Great thread - thanks guys! Everybody wants a Tundra - it's nice to see what is working for other guys. I trapped off a 95 ZR580 for a couple years. Not ideal by any means, but like somebody mentioned, you make do with what you've got (our whole culture could use a lesson in that). Looking for a bit more of a workhorse now, good to see some options, and actually had been wondering myself about an Indy. The one I rode a few years back was really light and owner had never had any mechanical trouble with it.

    FF

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    I don't think you could go wrong with a GT model. You may want to beef it up a little. They are good, simple machines.

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    Member sayak's Avatar
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    Quote Originally Posted by AKFF View Post
    Great thread - thanks guys! Everybody wants a Tundra - it's nice to see what is working for other guys. I trapped off a 95 ZR580 for a couple years. Not ideal by any means, but like somebody mentioned, you make do with what you've got (our whole culture could use a lesson in that). Looking for a bit more of a workhorse now, good to see some options, and actually had been wondering myself about an Indy. The one I rode a few years back was really light and owner had never had any mechanical trouble with it.

    FF
    I have a Tundra. It likes to shake itself to death. I hear they are prone to bad seals on the chain case. I believe a Bravo to be a better machine, but it also will shake and rattle itself to pieces. Just have to keep after it.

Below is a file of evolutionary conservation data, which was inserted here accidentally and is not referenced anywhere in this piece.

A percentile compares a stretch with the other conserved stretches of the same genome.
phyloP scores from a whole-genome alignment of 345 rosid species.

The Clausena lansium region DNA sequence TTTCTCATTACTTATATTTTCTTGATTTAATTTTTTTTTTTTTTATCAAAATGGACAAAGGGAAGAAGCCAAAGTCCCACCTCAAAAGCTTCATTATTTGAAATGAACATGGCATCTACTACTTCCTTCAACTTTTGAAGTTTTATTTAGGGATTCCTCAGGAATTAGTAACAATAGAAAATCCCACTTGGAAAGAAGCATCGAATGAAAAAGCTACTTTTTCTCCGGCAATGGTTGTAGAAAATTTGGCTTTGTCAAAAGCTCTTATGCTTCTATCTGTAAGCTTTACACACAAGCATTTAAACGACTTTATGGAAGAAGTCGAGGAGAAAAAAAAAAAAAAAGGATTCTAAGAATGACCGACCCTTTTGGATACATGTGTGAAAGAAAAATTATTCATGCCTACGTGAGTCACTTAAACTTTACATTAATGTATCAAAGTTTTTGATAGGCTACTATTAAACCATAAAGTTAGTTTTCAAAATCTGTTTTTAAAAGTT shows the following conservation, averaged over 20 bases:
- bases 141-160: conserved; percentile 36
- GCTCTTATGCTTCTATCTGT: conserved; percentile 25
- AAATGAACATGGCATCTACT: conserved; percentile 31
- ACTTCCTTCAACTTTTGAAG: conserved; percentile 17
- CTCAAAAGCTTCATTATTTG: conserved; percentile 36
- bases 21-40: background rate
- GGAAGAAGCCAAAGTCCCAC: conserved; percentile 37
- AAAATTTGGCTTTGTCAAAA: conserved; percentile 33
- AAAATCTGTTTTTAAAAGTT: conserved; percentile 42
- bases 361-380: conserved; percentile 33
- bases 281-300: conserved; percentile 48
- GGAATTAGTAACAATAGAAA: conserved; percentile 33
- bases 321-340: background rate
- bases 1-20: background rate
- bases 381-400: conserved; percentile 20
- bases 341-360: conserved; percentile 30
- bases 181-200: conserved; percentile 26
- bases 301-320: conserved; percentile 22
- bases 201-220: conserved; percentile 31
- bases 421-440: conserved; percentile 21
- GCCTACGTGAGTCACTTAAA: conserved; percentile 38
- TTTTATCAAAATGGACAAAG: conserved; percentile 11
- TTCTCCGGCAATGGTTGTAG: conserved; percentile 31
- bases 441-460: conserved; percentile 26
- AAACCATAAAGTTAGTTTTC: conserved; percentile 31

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    Quote Originally Posted by sayak View Post
    I don't think you could go wrong with a GT model. You may want to beef it up a little. They are good, simple machines.
    The running boards could use some stiffening if an adult is going to die one a lot for sure!


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    Great thread to have under trapping and calling. I just got a 2010 Tundra LT. Courious about opinions on this sled aswell and more comments on the formentioned sleds. Also do most people go out alone. I'm having trouble finding partners to do some calling and trapping. Is that just stupid to think I can do it alone or should I prepare well and give it a shot?

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    Quote Originally Posted by limon32 View Post
    I revived a '96 indy lite gt last year for my wife and my brush beating sled, works great